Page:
Who Needs Courts Or Congress When You Have President Obama?

Who Needs Courts Or Congress When You Have President Obama?

Liberals love America’s checks and balances when the system works for them. But just let courts interfere, and they’re immediately illegitimate.
Shawn Mitchell
By

Legal commentator Jeffery Toobin’s recent piece in The New Yorker, “The Threat to Obama from the Courts,” deserves nomination for Best Hack Performance in a Presidential Supporting Role. Toobin makes clear his take on the final years of this presidency: Obama’s aims are laudable and good for the nation, while conservatives’ aims are suspect and center mainly on tarnishing Obama’s legacy and denying Mount Rushmore a chisel-ready project for January 2017.

In making his case, Toobin all but declares checks and balances on government power are not a crowning feature of America’s constitutional formula, but cumbersome relics handed down by Founders who surely would have done better if they had foreseen a leader like Obama.

Before discussing the legacy-threatening courts, Toobin raises and dismisses Congress as a potential check on the president. He explains that fractious Republicans won’t be able to pull together or overcome Democrat filibusters to pass significant legislation. Even if they could, Obama would veto anything he doesn’t like. Therefore, Congress doesn’t play large in this picture.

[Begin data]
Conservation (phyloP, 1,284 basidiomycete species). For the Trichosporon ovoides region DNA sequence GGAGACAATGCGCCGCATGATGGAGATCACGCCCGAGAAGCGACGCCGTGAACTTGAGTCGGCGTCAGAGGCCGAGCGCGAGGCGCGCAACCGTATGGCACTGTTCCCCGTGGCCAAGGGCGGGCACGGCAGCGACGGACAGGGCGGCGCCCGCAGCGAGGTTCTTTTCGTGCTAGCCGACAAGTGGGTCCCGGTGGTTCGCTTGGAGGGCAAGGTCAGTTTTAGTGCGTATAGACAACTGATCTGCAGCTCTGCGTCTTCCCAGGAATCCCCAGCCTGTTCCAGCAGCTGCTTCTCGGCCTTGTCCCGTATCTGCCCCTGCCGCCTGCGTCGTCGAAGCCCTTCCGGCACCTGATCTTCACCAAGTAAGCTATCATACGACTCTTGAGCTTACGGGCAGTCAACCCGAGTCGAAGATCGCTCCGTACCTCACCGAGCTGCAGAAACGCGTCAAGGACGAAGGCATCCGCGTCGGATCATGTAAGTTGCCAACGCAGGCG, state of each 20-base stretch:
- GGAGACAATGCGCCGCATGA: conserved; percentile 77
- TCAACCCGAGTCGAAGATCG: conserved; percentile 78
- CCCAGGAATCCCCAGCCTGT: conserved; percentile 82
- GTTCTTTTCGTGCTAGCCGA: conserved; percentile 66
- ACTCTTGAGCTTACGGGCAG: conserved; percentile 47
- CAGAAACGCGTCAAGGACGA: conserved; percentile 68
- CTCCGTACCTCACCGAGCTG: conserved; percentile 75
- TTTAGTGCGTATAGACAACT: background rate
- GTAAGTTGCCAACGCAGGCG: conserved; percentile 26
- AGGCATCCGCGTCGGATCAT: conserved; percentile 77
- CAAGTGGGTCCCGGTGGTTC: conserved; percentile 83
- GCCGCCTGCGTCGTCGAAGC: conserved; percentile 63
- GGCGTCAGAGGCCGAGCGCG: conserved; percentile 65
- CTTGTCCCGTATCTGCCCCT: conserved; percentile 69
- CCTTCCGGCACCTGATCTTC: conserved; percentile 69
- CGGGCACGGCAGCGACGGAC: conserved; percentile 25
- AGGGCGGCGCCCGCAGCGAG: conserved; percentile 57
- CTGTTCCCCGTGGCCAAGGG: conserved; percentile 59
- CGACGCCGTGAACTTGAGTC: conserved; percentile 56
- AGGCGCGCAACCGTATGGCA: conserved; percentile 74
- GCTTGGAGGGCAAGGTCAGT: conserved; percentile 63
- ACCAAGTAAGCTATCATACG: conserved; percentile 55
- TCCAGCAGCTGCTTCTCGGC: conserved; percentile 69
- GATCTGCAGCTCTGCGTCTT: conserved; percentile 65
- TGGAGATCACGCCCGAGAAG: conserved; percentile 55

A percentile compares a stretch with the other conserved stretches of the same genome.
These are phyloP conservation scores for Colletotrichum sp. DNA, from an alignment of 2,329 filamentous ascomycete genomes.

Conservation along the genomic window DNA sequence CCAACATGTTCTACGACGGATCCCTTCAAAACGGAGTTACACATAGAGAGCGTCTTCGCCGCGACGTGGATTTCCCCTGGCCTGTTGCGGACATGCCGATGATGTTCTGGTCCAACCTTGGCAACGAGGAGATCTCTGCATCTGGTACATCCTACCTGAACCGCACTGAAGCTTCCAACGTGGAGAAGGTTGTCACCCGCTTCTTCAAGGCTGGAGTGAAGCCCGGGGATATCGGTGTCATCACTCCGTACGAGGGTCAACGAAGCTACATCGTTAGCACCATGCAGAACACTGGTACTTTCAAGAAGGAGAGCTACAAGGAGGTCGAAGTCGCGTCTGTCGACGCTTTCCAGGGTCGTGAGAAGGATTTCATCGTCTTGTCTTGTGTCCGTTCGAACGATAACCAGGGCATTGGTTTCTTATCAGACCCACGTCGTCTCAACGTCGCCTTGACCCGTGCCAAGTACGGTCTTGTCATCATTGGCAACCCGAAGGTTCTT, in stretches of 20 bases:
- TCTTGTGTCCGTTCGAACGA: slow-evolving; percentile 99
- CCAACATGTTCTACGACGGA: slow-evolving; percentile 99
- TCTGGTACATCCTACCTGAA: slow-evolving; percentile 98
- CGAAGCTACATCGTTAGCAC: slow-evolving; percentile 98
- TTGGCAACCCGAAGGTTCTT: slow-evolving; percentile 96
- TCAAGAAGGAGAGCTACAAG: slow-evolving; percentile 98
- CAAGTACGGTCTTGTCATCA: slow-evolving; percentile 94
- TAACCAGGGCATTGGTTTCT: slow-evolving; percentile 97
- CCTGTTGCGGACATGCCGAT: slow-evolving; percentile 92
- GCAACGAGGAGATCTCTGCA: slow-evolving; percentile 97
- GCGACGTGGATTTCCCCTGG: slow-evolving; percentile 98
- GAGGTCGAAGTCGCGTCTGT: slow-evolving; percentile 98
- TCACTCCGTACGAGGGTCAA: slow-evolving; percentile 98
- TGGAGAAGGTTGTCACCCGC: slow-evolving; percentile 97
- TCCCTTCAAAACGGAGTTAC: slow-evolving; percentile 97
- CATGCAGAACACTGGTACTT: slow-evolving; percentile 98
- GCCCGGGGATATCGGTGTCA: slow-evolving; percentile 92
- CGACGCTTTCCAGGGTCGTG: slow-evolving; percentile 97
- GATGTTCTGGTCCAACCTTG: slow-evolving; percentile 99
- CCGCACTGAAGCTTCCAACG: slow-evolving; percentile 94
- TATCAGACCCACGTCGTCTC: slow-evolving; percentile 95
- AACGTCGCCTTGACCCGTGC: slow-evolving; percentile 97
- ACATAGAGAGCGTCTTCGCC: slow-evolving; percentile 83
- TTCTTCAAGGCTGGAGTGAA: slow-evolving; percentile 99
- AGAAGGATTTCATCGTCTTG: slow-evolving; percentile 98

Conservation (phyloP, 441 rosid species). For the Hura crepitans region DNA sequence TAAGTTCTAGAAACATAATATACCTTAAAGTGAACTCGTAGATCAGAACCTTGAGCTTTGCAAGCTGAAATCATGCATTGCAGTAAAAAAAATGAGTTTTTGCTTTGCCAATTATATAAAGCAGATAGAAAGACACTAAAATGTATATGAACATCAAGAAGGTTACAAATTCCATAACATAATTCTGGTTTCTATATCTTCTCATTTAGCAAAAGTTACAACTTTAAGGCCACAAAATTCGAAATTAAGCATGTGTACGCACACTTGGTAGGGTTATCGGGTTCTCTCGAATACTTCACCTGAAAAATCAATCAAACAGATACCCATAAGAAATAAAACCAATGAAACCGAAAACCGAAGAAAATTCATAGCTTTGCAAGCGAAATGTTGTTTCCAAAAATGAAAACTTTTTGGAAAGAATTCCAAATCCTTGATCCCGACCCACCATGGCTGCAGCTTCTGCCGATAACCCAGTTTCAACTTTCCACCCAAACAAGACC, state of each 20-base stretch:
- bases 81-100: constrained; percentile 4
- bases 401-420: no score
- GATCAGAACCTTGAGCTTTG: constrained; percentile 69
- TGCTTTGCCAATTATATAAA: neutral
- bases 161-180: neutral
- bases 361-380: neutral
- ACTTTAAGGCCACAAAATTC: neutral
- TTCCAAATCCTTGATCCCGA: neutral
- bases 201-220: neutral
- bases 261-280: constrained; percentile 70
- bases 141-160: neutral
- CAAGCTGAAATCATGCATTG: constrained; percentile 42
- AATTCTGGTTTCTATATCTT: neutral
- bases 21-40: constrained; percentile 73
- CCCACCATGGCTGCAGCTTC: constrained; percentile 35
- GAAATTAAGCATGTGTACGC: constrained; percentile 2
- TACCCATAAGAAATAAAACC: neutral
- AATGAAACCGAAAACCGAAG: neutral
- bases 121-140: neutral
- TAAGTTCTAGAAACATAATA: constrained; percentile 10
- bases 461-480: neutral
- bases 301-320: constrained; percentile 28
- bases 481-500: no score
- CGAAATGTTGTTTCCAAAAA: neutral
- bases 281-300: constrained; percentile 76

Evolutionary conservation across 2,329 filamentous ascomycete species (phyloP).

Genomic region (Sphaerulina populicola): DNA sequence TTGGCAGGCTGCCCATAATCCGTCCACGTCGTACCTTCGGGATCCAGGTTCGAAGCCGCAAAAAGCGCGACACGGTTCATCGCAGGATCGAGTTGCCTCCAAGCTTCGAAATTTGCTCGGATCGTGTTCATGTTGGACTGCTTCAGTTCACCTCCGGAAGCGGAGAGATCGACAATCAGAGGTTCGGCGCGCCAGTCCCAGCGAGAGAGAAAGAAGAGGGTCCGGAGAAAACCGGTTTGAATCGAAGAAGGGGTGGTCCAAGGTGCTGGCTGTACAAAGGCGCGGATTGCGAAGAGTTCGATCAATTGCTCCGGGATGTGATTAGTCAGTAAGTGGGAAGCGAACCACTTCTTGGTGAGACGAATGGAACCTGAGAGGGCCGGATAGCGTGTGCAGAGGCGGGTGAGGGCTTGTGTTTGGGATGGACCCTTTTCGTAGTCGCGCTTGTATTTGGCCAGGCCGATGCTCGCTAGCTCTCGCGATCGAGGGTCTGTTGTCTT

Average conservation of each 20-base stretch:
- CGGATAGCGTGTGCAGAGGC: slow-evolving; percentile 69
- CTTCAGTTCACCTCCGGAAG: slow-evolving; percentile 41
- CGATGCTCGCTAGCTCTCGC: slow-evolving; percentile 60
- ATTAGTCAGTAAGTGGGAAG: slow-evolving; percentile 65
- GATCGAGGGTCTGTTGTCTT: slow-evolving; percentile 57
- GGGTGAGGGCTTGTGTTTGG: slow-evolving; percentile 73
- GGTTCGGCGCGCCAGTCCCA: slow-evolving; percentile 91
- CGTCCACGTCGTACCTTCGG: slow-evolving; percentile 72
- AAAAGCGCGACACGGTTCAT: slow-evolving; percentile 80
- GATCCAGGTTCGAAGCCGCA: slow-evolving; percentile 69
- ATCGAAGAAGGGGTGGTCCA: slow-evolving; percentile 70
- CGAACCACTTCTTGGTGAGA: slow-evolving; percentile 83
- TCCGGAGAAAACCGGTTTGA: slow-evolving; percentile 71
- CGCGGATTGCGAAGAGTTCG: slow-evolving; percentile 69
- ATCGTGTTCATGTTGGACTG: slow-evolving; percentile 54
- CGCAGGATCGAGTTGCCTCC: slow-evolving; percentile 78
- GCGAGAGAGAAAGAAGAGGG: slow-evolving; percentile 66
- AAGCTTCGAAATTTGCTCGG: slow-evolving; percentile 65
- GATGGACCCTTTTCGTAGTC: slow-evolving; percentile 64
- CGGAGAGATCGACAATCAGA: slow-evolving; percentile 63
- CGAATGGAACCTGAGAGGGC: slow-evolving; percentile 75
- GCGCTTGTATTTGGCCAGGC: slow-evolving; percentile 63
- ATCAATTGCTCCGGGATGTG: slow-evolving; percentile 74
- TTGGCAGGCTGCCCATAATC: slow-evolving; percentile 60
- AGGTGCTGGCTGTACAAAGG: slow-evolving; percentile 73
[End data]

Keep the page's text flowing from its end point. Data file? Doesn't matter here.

All Politics, No Substance

Toobin’s prediction may prove accurate, but it’s beside his point. Congress’s inability to enact a conservative agenda is different from its ability—or lack of ability—to block Obama’s liberal agenda. Toobin spends no time considering the tools Congress could, if so inclined, deploy to challenge the president: investigations, oversight hearings, budget restrictions on controversial initiatives, rejecting extreme nominees, and so forth. Dispirited conservatives might argue that Congress won’t effectively check the president because Senate Majority Leader Mitch McConnell and House Speaker John Boehner seem not to have the stomach for a fight.

Congress’s inability to enact a conservative agenda is different from its ability—or lack of ability—to block Obama’s liberal agenda.